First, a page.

Why loose leaf tea?
Loose leaf teas are an artisanal product, and most are grown by independent farmers. From the moment the seed of a Camellia sinensis (tea plant) is germinated until the end product is packaged, loose leaf tea is cultivated, harvested, produced, and graded with great care.
Tea has many nuances, which are captured in leaves and made possible by the soil, topography and climate of the area in which it is grown. A tea leaf’s taste is further enhanced by the chemical reactions that take place during the production of the leaf. Each farmer must have a plan of what style of tea he is striving for before harvest takes place. He (or she) must watch the weather and observe the plants daily to be sure harvest takes place at just the right moment for his product to come to fruition.
The leaves used in most teabags are usually fannings or dust – the lowest grade (quality) of the tea leaf. "Fannings" is a term used to describe a grade of tea that is left after the larger broken leaf grades are sold to make higher quality tea blends. Dust is a term used to describe the smallest particles of tea. When you drink loose leaf tea, whether black, green, white, or oolong you are tasting a better quality of tea.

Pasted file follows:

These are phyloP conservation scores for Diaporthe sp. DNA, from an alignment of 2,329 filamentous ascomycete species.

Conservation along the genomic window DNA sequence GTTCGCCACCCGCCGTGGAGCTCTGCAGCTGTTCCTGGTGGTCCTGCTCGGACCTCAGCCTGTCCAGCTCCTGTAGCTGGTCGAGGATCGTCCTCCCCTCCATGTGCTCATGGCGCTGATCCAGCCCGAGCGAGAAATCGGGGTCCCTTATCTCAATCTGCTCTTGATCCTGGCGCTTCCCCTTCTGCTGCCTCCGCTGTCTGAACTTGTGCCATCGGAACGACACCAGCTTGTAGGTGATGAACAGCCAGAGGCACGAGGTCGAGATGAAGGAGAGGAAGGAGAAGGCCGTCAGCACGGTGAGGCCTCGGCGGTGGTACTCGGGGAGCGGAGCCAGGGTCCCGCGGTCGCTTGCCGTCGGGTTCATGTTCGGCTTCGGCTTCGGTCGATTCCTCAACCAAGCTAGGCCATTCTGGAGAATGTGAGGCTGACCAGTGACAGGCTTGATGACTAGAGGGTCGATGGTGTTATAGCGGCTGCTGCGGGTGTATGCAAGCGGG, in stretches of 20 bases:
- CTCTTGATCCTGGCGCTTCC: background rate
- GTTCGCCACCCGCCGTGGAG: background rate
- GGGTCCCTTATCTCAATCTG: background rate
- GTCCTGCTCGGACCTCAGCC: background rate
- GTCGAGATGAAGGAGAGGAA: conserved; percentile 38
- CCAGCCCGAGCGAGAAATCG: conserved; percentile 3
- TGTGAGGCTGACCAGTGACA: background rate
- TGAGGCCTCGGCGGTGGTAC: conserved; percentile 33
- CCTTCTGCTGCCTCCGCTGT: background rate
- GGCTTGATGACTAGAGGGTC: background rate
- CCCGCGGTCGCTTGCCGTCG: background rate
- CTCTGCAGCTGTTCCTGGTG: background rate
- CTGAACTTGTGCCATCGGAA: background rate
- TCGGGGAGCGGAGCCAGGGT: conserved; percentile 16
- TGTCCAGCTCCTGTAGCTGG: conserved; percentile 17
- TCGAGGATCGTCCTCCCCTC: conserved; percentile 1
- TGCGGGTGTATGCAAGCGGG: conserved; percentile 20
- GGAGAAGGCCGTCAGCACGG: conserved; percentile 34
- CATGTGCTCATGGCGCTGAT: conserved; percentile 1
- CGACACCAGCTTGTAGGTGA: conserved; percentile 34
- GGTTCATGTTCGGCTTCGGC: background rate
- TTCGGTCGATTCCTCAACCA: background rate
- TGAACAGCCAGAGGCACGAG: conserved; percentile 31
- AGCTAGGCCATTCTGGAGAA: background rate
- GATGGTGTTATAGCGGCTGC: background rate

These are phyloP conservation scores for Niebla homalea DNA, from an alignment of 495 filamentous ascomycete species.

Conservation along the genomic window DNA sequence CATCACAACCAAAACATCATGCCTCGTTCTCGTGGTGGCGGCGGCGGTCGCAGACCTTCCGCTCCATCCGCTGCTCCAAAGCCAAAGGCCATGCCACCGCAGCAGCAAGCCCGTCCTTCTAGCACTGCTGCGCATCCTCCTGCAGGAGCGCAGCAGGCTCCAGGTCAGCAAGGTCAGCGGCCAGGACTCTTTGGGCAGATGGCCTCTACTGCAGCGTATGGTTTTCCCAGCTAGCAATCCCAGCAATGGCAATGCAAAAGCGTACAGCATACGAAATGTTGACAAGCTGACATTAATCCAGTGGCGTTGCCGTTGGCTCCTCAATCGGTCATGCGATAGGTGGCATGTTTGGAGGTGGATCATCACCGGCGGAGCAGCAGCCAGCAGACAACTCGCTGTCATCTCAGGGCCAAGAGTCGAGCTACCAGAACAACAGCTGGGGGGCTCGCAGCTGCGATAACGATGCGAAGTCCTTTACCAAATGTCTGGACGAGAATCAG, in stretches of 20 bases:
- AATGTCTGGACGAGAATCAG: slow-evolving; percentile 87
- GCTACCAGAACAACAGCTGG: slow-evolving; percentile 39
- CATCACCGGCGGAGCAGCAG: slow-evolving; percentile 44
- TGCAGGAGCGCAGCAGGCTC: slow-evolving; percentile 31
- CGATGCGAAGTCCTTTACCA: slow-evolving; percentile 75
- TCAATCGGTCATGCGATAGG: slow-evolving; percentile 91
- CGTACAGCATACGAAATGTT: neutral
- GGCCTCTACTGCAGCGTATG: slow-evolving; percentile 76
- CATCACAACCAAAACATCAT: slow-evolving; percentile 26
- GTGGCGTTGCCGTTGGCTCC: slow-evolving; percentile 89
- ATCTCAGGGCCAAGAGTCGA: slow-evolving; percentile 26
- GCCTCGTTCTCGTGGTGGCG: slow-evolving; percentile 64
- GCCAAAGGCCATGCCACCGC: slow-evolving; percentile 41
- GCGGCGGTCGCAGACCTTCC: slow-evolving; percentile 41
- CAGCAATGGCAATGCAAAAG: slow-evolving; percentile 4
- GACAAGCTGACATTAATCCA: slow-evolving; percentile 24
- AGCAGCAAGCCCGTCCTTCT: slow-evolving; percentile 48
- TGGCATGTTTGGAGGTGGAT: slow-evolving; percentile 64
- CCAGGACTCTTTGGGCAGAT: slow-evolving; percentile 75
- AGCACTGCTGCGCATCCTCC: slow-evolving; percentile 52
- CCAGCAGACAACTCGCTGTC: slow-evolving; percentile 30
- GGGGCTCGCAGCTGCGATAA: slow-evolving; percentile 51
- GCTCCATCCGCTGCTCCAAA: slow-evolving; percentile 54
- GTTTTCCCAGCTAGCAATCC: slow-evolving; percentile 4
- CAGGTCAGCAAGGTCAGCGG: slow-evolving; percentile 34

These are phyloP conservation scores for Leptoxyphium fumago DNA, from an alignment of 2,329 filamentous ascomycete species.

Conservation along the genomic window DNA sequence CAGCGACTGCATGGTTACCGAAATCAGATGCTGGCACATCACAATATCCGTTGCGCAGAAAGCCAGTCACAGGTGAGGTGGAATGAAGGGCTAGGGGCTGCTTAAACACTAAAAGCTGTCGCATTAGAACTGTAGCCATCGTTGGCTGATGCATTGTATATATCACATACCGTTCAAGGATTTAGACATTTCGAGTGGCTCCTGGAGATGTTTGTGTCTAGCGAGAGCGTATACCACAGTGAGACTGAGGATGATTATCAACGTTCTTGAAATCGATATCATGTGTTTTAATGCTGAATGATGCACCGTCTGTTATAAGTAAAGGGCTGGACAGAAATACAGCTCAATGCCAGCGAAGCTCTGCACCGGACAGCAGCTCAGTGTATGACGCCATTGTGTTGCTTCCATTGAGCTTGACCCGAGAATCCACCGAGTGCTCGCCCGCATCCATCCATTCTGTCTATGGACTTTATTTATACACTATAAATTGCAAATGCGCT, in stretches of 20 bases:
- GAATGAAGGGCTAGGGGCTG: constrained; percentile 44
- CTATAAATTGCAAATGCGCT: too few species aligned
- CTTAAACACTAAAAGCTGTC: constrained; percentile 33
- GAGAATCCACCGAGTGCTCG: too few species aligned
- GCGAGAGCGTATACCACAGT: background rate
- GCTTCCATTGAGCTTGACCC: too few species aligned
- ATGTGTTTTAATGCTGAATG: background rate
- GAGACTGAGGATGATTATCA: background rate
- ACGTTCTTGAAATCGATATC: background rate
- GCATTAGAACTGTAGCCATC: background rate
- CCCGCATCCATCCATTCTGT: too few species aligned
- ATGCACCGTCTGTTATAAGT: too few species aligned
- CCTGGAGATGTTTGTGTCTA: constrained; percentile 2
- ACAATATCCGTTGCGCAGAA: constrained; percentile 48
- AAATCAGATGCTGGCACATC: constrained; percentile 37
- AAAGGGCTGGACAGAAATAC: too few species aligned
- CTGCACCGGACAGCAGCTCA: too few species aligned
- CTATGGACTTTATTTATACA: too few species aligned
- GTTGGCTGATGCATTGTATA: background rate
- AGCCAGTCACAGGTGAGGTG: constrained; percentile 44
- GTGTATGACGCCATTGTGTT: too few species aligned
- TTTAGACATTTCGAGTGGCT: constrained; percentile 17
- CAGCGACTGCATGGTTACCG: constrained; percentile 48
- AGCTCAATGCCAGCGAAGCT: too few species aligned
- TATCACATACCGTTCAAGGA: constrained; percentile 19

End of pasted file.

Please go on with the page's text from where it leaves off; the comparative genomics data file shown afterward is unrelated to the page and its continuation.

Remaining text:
Without a bag surrounding the leaves, they have a chance to freely unfurl and release their flavor and aroma volatiles, giving you a much richer experience. Unfortunately, some paper tea bags can contain chemicals such as epichlorohydrin, a compound mainly used in the production of epoxy resins that is considered a potential carcinogen by the National Institute for Occupational Safety and Health. The reason for the chemical addition? To prevent the paper tea bag from disintegrating, and it also acts as a pesticide. Pyramid bags might be made of different types of plastic that when heated may expose a person to toxins. (For more information google Dr. Mercola and The Atlantic plus keywords "teabags" and "toxins".)
Loose leaf teas give you the opportunity to completely experience teas. Upon opening the container, you will see beautiful leaves and smell the fragrance of them. You then take a moment to put the kettle on and heat the water. Next, you measure out the leaves into the mesh infuser. Pouring the water over the leaves, you watch as they begin their transformation. While waiting for leaves to steep, you take a moment to meditate. When the timer rings, buzzes or chirps, you lift the infuser from the water and smell the fragrance of the tea liquor. Finally, when the tea reaches a comfortable temperature you have the most sublime pleasure of tasting the tea-nectar.
Happy sipping! - Georgia Rayna, Certified Tea Sommelier